February 17, 2020

Dating way back into the mid and late 1800’s starting with the insurgence of the first stone quarry workers and civil war recovering women and men from the East and South, or coming from the dried-up mines of the California 49ers gold rush, Denver has gone thru several stages and phases of redevelopment.

The First Construction in Denver


From the first tents and shack’s along Cherry Creek to Horace Tabors Grand Opera House on 16th & Curtis Street, Denver, a relatively young city, has always been driven by opportunists and business entrepreneurs. Denver’s population in 1870 was around 4,800. After the Railroads made its way west, Denver’s population grew to over 100,000 in 1890.  Much of the city layout as we know it today is due to the efforts of Mayor Robert Speer who is created with initiating the City Beautiful Movement that included the building of Civic Center Park, Denver Zoo and the Denver Museum of Nature and Science.

Moving forward to post-depression and WWII, Denver changed again.  With large scale housing shortages and the passing of the New Deal in conjunction with the passing of the National Housing Act in 1934, mortgages became more widely available which started the establishment of a larger middle-class moving into the suburbs.

Consequently, the creation of the Federal Housing Authority (FHA) act allowed developments to be subsidized and suburbs to expand even further away from downtown. It is estimated that between 1940 and 1949 Denver and its urban areas grew by 16,000 new homes and the city’s population increased by about 90,000 people. Overall population increased overall from around 400,000 in 1940 to just about 1.0 Million around 1965.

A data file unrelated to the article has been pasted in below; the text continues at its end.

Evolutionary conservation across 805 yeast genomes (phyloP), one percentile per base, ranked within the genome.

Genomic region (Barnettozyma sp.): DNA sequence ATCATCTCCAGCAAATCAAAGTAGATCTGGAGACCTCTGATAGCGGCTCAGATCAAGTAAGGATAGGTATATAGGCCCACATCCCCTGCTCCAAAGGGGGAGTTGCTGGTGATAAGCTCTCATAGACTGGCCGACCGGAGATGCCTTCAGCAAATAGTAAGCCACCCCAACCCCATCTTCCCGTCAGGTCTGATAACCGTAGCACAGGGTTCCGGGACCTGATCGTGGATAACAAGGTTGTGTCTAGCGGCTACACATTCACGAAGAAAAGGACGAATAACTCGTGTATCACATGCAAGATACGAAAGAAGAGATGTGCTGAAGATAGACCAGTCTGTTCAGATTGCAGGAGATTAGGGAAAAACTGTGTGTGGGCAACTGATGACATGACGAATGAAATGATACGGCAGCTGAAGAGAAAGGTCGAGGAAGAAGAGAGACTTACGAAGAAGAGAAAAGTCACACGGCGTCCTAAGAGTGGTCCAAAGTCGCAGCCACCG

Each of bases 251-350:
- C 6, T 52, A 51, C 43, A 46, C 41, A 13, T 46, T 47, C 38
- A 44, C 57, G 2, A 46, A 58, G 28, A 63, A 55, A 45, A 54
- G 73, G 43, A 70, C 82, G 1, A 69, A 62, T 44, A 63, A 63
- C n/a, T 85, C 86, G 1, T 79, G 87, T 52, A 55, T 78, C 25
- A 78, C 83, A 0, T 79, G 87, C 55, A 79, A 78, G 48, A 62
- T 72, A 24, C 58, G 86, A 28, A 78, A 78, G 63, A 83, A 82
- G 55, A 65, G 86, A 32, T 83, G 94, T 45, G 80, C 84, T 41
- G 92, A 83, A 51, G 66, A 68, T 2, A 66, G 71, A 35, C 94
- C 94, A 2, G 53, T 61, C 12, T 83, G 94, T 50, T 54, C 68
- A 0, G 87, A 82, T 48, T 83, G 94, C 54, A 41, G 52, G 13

Modernizing Denver

In 1967 Denverites approved the Urban Skyline Renewal Project. As part of these large-scale developments, the city lost a large amount of previously protected, historic buildings and sites to the high-rise office and residential buildings we still enjoy today.

Furthermore, by the late 1970s and early 1980s, Denver had established itself as a mainstay in the oil and gas industry. Occupying The majority of the office spaces in Denver were these companies and Denver’s economy was highly fossil fuel-driven. By 1986 oil prices had dropped to nearly $9 per barrel and Denver has hit with a devastating recession that crippled the real estate and job markets. As a result of declining land prices of as much as 80%, development halted for years as the economy recovered. By the 1990s the tech industry had appeared in Denver and created a corporate influx that’s lasted decades. Due to the relatively constant population growth since then has brought development to Denver Metro that’s continually changing Denver’s landscape.

The Next Phase of Denver

Today, as evident by the many cranes marking our skyline, Denver is going through its next phase of redevelopment. Long gone are the days of Horace (“Haw”) Tabor and the likes of Governor John Evans who was one of the founders of the University of Colorado. New local, national and international conglomerates are calling Denver and its suburbs home and are providing a large number of jobs and hence a driving economy surrounding them.

With the pro-business political environment and the desirability of Colorado, we’re seeing a huge population increase in the Denver Metro and other Colorado urban centers. Due to that, new areas of Denver are seeing a revitalization. This includes the Lower Highlands (LoHi), River North (RiNo), Five Points, City Park, Washington Park and numerous other areas that have previously been stagnant for decades.